I love how she uses the word “practical” in her description of Post. I’ve used that term recently myself. Practical support.
This is another interview I found with Joan Didion that I think is worth watching. It’s shorter:
In my exploring, I also ran across this article which describes the physiological elements that happen with deep grief. Here is one excerpt:
Because we sense that we are in danger, the body mobilizes to protect itself from the intruder or, if that’s not possible, to escape to safety. But loss is no hostile tribe that we can guard the camp against; nor is it an enemy that we can run from. Therefore we are caught in a state of tension. Our brain has stimulated us to take action; but, since we cannot undo the loss there is at this moment no action we can take. We are, therefore, held taut. This means that our bodies are under enormous stress…Dr. Beverley Raphael warns us that “bereavement may also be fatal.” (Excerpt from Seven Choices by Elizabeth Harper Neeld)
Grieving is hard work and takes a huge toll on our bodies. When we are responding to a loss, the part of our brain where responses are integrated increases the production of CRH, a hormone that produces anxiety-like symptoms. Emergency-mobilizing chemicals are released. As our stress increases, the chemical levels increase; and our central nervous system becomes highly stimulated. Our breathing may become defective. Biological rhythms of sleeping and eating are disturbed. Our digestion, metabolism, circulation and respiration change. Our ability to concentrate and pay attention decreases.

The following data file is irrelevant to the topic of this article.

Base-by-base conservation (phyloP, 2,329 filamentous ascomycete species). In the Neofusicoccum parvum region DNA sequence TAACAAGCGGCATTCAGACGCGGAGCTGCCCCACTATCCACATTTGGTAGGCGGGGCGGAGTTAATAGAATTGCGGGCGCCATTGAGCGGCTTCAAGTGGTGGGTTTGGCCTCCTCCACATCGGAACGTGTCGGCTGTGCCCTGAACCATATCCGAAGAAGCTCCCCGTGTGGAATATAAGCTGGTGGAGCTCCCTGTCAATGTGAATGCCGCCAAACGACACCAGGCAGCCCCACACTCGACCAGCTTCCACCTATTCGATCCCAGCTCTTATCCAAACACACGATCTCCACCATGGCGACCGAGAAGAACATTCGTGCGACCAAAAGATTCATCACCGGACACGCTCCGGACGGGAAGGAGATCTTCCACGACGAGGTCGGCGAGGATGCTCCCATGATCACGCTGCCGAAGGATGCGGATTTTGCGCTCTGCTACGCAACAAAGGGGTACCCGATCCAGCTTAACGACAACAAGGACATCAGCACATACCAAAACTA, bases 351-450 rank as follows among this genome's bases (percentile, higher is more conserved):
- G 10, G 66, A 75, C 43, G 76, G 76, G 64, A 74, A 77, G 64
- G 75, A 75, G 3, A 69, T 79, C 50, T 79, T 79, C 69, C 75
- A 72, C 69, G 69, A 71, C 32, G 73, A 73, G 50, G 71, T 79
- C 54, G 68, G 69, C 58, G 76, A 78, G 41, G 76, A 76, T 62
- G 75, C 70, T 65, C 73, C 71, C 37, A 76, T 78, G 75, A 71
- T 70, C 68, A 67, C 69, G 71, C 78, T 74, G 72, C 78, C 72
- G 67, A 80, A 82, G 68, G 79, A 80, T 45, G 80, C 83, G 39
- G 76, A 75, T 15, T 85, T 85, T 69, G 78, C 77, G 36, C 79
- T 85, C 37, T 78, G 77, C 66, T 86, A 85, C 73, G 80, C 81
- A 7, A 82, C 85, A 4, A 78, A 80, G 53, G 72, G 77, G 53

Grieving can actually change the environment in the belly, intestines and bowels. “I feel as if I’ve been hit in the stomach,” we might say. “My stomach is in knots,” someone else may offer as a description of the physical stress triggered by a loss. These reactions can actually rearrange the muscles and sometimes even our body’s skeleton, in particular patterns for particular lengths of time. We may make sounds, like a moan or a growl. Our brain produces pictures that upset us even more.
Often the physical stress of grieving will cause us to lose coordination. We fall more easily. We don’t run our daily lives as smoothly as we did. Even simple things seem hard to do. Our brain and our eyes don’t coordinate the way they did before the loss. We are prone to have more accidents. We get more colds. Our immune system is compromised. We tire easily.
I really relate to all of this yesterday and today.
In Teri Gross’s second segment of the interview with Didion, she speaks about the theme of her book “magical thinking” and how she couldn’t get rid of his shoes because some part of her developed an “insanity” thinking he was coming back. I don’t think I’ve ever gone that far in any tangible way but I do relate to that in dreams. Where Cindy has come to me in dreams in awkward ways like walking in the courtroom once and down the middle aisle of the courtroom during one of the trials in this strange dreamy way saying “I’m back now…it’s all ok now…this can end now…”.